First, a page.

In the previous post on Ian Johnston’s ceramic installations Garth Clark wrote: “If you do not know the installation art of Johnston that is a loss. If one were to compile a list of the top practitioners of this genre in ceramics, he would need to be near the top. At the same time you can be forgiven for this omission because Johnston has not shown much outside Canada.”
Johnston’s three-part installation Reinventing Consumption is at the Robert McLaughlin Gallery in Oshawa, Ontario after a three year tour of venues in Canada. Joanne Marion, curator of Esplanade Art Gallery, explains the concept:
“The first section, The Inventor’s Room, presents artifacts related to his original experiments and investigations into a vacuum-forming process for ceramics. The Antechamber is a repeating-motif ceramic environment crated through this process, which evokes the massive scale of consumer goods manufacturing today. And finally, The Chamber is an inflating and deflating piece which shrouds and reveals an enormous mass of household items diverted from the waste stream in Medicine Hat.
“Johnston comments that although his invention of the vacuum forming process for ceramics is unique, his actual intention in developing it was simply to see what would happen, to open up new opportunities for his art practice. And after seeing 12 year-old Alistair Aiken’s game Inv-Ento-Opoly, he realized that his purpose had shifted to the idea of invention itself. Through the invention process, there are always surprises and unexpected results, and for Johnston, this proved to be the possibility of radically adapting the ceramic vacuum forming process to create The Chamber.“
In a review of the exhibition in Alternatives Journal (May 2, 2014) Eric Nay writes:
“Johnston’s inventive method of ceramic production draws from industrial design as well as traditional ceramics. His ceramic reliefs are formed by draping wet clay over discarded industrial objects, covering the clay in plastic and then using the suction from a classic Electrolux canister vacuum cleaner to remove enough air to create a moulded relief panel. The process can be replicated over and over again; in this particular installation Johnston created enough sculptural panels to cover not just a single wall, but to form an entire room in the gallery.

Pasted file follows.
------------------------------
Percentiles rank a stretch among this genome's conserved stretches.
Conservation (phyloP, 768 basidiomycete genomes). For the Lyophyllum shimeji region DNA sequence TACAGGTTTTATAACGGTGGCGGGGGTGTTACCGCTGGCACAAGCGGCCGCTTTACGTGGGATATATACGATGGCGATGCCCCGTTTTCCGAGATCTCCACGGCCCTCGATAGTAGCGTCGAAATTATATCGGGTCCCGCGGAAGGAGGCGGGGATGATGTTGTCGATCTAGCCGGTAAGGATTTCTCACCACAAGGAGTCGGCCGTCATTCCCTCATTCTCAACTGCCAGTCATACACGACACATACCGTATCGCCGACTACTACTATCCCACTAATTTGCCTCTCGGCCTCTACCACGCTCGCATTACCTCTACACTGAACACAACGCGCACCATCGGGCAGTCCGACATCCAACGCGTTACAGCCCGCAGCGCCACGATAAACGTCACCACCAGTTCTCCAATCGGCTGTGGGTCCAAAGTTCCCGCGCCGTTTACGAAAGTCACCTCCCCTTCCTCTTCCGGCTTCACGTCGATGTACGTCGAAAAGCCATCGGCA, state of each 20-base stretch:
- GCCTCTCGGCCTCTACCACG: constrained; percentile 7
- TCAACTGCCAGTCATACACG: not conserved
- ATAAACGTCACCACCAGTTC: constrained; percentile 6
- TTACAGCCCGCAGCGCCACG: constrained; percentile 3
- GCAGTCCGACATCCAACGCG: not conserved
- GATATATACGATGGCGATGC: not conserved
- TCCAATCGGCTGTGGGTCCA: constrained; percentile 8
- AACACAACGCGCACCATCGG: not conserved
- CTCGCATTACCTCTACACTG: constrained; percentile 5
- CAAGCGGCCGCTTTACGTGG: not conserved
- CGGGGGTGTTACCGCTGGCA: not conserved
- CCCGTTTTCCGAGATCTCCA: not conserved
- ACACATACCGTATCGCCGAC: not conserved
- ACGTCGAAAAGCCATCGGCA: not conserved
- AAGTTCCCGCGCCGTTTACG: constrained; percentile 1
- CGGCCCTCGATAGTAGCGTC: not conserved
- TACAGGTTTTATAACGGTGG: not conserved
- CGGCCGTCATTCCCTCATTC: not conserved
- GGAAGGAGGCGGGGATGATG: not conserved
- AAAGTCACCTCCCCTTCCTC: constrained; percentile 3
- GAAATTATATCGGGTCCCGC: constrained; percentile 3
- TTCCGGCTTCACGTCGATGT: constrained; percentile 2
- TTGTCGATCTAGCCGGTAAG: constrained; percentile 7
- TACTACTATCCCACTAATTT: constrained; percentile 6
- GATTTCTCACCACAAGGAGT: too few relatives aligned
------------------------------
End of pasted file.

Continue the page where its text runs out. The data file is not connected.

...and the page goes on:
“Johnston’s process yields beautifully formed sculptural reliefs, each rich with shade, shadow and texture, and equally rich in meaning. Sustainability appears as a subtext on numerous levels, and is particularly evident in his material choices and methods of fabrication, which depend upon post-consumer waste. Each of his panels is precisely crafted, and when joined in an array, form a post-industrial tapestry of consumer waste. The negative forms of discarded typewriters, rotary telephones and incandescent light bulbs appear as the material evidence of designed obsolescence in Johnston’s sculptural reliefs. This obsolescence, the rise of postwar consumer culture and today’s rising sea of e-waste are all strong thematic components in Johnston’s work.
“Some of the worst and most overlooked byproducts of our culture of designed objects arise from the fabrication process itself, but Johnston’s process is purposely transparent: videos revealing each step of his process and the tools of his craft are part of the installation. We may have abandoned many of the lessons and materials that have informed traditional design over the centuries, but Johnston has revived the conversation about material traditions, methods of fabrication and sustainability through his work.
“[The artist] seems to be breathing some new life back into clay, the ur-material of man’s origins, if you believe in such golemic stuff. Plastic, clay and vacuum cleaners may represent an ideal material palette for making sustainable art in the twenty-first century. As Gregory Beatty pointed out in his article, “Some Thoughts on Stuff,” in Regina’s alternative local newspaper, Prairie Dog, ‘Clay has long been Johnston’s preferred medium. But it has extra resonance in Reinventing Consumption because in addition to being an art medium the material has a strong utilitarian tradition in craft and production pottery.'”
The impact of this stunning and beautifully composed exhibition is, as Marion states:
“… a critique, both ironic and earnest, of our human obsession with glamorizing and inflating the unimportant, along his exploration of invention and development of remarkable forms from mundane origins. Mesmerizing, intriguing and sobering, Reinventing Consumption brings home to viewers, as Johnston comments, ‘the paradoxical relationship between limited resources and seemingly unlimited appetite.’”
The exhibition is accompanied by an excellent paperback catalog Ian Johnston: Reinventing Consumption by Kimberly Philips and Ihor Holubizky (Robert McLaughlin Gallery, Oshawa, Canada 56 pages).
Bill Rodgers is a Contributing Editor at CFile.
Above image: From Ian Johnston’s Reinventing Consumption.
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Ian Johnston, The Chamber, at Langham Cultural Centre.
An outdoor video of same.
An interview with Ian Johnston.
Ian Johnston discussing Reinventing Consumption.